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Crafting Effective Solutions to Gun Violence: Problem Solving Seminar

4th term
Health Policy and Management
3 credits
Academic Year:
2021 - 2022
Instruction Method:
Asynchronous Online with Some Synchronous Online
Auditors Allowed:
Grading Restriction:
Letter Grade or Pass/Fail
Course Instructors:
Daniel Webster

Introduction to Online Learning is required prior to participating in any of the School's Internet-based courses.


This course addresses one of the most important contributors to pre-mature mortality and to racial disparities in longevity among men. Gun violence also has enormous deleterious impacts on mental health and social advancement. Gun violence is a complex problem that requires deep understanding both of gun violence, but also of potential

policy levers, agencies and organizations who are responsible for or positioned to prevent gun violence, and unique opportunities for stakeholder collaboration.

Provides a foundation of data, theory and perspectives on understanding gun violence within the United States. Students apply common public health methods for assessing risk and protective factors for multiple forms of gun violence at many levels (individual, family, community), assessing available evidence on prevention options, and determining how to enhance population-level success. Provides an understanding of the legal, political, and institutional constraints and opportunities for enacting policies to curb gun violence. Opportunities to develop plans to prevent gun violence with examples dealing with urban gun violence, domestic violence, and situations in which someone is threatening to commit an act of gun violence (e.g., school or workplace shooting) and develop creative public health alternatives to current approaches to gun violence that promote equity and justice as well as safety will be available.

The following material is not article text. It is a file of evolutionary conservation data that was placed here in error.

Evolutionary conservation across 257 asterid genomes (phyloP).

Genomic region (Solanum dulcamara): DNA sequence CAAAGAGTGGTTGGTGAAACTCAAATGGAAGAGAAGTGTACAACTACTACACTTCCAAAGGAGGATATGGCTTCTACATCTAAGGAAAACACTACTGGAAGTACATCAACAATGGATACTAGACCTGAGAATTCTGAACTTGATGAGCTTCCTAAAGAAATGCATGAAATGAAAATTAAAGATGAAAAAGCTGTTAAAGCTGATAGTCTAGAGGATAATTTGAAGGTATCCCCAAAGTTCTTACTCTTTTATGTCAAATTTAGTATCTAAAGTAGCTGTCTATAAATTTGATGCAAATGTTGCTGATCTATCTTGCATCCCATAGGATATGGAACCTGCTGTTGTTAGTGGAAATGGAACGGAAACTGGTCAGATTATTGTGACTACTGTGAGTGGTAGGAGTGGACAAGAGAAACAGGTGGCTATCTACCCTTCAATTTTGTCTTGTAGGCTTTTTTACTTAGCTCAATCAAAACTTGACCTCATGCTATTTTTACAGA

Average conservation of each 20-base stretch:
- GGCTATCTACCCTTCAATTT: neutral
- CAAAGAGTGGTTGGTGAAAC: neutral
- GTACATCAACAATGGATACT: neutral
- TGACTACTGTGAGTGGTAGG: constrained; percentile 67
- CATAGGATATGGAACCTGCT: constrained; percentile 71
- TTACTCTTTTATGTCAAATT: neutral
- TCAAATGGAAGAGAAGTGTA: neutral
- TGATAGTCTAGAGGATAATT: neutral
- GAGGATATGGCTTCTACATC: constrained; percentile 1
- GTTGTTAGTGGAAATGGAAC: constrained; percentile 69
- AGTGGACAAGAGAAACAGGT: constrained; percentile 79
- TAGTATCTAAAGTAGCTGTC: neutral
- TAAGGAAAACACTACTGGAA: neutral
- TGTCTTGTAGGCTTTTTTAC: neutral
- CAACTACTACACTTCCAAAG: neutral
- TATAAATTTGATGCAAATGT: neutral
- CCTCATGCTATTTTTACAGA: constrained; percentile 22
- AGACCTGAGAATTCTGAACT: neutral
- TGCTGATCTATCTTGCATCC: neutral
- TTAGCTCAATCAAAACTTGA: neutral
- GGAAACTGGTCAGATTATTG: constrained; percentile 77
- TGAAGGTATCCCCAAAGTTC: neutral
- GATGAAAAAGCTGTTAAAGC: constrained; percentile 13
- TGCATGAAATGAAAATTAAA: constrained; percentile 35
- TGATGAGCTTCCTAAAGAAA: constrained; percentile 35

Learning Objectives:

Upon successfully completing this course, students will be able to:

  1. Explain why gun violence is a public health issue and how it varies by race/ethnicity, gender, and socioeconomic status, and population density and identify why these disparities exist using case study examples from urban U.S. communities
  2. Identify the complex set of factors that influence risk of involvement in gun violence, including social determinants and biological, behavioral, policy, environmental, and systems-level factors
  3. Evaluate the risk of gun violence across various settings and policy landscapes using scientific data to determine appropriate strategies and select effective solutions that address structural inequities and prevent system siloes
  4. Critique existing and proposed interventions to reduce and prevent gun violence to distinguish between popular strategies less likely to work from unpopular strategies yielding a stronger evidence base for effectiveness
  5. Construct systems-level intervention plans for specific settings and populations using a public health approach that integrate knowledge of cultural traditions and values, community concerns, scientific information, legal and regulatory approaches, ethical frameworks and varied stakeholder interests while developing recommendations to shape policies and programs
  6. Develop and communicate strategies that propose human, fiscal, and other resources to reduce gun violence, address underlying system inequities, and dismantle institutional racism by facilitating shared decision making through negotiation and consensus-building methods among diverse stakeholders including researchers, health practitioners, community leaders, teachers, responsible gun owner networks, youth, advocacy organizations, and other partners
Methods of Assessment:

This course is evaluated as follows:

  • 20% Participation
  • 80% Assignments

Enrollment Restriction:

Undergraduates not permitted in this course

Instructor Consent:

No consent required